I'll copy this into the general discussion thread, where I've started to post some cases for candidates who I'll put up for the second look round. While I won't promise my vote, I'll second her nomination if no one else does, thereby guaranteeing her a shot at the reconsideration ballot.
                          Seen on a bumper sticker: If only closed minds came with closed mouths.
                          Some minds are like concrete--thoroughly mixed up and permanently set.
                          A Lincoln: I don't think much of a man who is not wiser today than he was yesterday.

                          Comment


                          • #28
                            From what I know of the Mets, it was William Shea and not Joan Payson who was the catalyst for getting a new team in NY. He was the one who proposed and formed the Continental League in the hopes of bringing a second team back to NY:

                            http://en.wikipedia.org/wiki/Continental_League

                            Shea's role in establishing the Mets was much bigger than Payson's, IMO and William Shea is the person I nominate.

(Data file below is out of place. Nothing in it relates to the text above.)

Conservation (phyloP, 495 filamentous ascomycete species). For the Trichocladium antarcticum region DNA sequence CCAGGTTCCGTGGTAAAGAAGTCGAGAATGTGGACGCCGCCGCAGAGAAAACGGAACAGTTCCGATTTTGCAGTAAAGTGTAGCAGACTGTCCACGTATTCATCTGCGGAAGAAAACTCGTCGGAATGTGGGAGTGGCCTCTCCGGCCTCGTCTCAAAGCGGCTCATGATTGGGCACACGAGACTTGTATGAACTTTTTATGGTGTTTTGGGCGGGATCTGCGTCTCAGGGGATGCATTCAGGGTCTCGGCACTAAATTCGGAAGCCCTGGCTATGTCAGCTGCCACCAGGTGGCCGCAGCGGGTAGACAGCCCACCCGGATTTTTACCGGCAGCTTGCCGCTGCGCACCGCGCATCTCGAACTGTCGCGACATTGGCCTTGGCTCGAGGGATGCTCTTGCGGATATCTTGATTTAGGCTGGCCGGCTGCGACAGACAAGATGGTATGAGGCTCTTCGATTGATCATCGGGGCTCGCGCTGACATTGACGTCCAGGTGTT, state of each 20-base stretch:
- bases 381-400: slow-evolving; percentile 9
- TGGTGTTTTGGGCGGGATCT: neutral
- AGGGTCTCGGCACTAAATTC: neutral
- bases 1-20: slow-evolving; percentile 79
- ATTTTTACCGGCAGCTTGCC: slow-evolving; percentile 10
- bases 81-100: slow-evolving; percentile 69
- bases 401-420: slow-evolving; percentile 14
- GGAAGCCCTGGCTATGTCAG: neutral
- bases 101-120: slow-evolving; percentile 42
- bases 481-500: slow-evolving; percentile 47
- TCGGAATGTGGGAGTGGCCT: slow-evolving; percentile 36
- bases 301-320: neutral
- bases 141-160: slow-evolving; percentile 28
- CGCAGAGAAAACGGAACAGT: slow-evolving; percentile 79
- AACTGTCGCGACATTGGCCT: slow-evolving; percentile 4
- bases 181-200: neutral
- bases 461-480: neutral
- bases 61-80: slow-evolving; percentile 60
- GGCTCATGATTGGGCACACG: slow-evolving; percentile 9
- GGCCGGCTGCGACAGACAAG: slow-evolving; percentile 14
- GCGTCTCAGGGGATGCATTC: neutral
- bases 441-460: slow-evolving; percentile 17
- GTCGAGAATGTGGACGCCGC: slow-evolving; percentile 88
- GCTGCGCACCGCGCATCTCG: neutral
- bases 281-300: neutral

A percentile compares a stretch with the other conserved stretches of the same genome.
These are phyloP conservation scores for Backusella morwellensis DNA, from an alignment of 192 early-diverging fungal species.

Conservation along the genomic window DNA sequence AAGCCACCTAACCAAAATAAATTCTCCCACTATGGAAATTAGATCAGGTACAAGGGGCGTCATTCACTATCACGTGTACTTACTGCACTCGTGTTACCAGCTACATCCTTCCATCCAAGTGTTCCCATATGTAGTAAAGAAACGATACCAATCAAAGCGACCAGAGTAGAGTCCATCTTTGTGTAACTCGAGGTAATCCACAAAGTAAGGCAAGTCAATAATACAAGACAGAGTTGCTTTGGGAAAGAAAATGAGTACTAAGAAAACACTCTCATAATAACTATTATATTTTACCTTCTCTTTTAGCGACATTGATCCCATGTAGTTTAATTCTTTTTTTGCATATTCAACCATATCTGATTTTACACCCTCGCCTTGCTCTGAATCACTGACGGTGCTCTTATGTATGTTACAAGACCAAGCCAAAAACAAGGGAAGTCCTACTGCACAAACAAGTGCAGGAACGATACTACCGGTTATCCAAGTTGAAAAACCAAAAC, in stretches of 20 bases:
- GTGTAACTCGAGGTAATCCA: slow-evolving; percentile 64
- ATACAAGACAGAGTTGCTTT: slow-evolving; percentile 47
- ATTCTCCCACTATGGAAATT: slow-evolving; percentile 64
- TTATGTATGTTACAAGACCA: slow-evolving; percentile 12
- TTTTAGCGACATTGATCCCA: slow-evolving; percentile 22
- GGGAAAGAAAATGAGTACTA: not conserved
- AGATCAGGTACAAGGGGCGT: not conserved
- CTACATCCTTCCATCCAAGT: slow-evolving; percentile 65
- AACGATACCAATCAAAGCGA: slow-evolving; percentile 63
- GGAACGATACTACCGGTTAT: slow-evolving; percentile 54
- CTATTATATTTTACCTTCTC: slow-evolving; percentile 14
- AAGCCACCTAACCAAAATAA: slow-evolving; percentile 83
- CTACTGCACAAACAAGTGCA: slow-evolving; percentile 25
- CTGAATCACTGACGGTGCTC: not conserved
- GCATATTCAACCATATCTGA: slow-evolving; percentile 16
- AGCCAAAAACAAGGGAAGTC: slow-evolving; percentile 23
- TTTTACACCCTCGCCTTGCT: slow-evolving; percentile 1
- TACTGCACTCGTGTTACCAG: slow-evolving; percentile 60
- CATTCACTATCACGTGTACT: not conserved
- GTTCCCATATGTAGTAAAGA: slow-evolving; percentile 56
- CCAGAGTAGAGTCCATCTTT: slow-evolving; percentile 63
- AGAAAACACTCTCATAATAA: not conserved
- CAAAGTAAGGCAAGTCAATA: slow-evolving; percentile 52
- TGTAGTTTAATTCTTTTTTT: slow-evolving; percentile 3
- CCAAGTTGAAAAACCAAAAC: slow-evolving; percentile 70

Comment


                            • #29
                              I'll copy jjpm's effort to the list of cases to be presented, and will also guarntee a second to ensure it gets a chance to be presented.
                              Seen on a bumper sticker: If only closed minds came with closed mouths.
                              Some minds are like concrete--thoroughly mixed up and permanently set.
                              A Lincoln: I don't think much of a man who is not wiser today than he was yesterday.

                              Comment


                              • #30
                                Edgardo Alfonzo
                                Gary Carter
                                Ron Darling
                                John Franco
                                Ed Kranepool - I'm surprised he is getting so little support. He was certainly not a superstar, but he was on the Mets every year in the 60's and 70's. I would never vote a player into Cooperstown based solely on longevity, but it is something special for a player to be on one team so long. And with his 97 career OPS+, he wasn't as bad as he is sometimes remembered (granted, you want more from your IB/OF, but this isn't just about stats). Due to my age i didn't really start following baseball until the late 70's, but I can't think of the first two decades of the Mets without including Kranepool. Through 5the Mets 50 years of existence, he is still their all time leader in hits, games played and at-bats, second in total bases and doubles, and top 10 in runs, triples, RBIs and homeruns. While that might be more indicitive of the anemic Mets offense over the years, someone that high up on all their leaderboards deserves to be in the team hall of fame.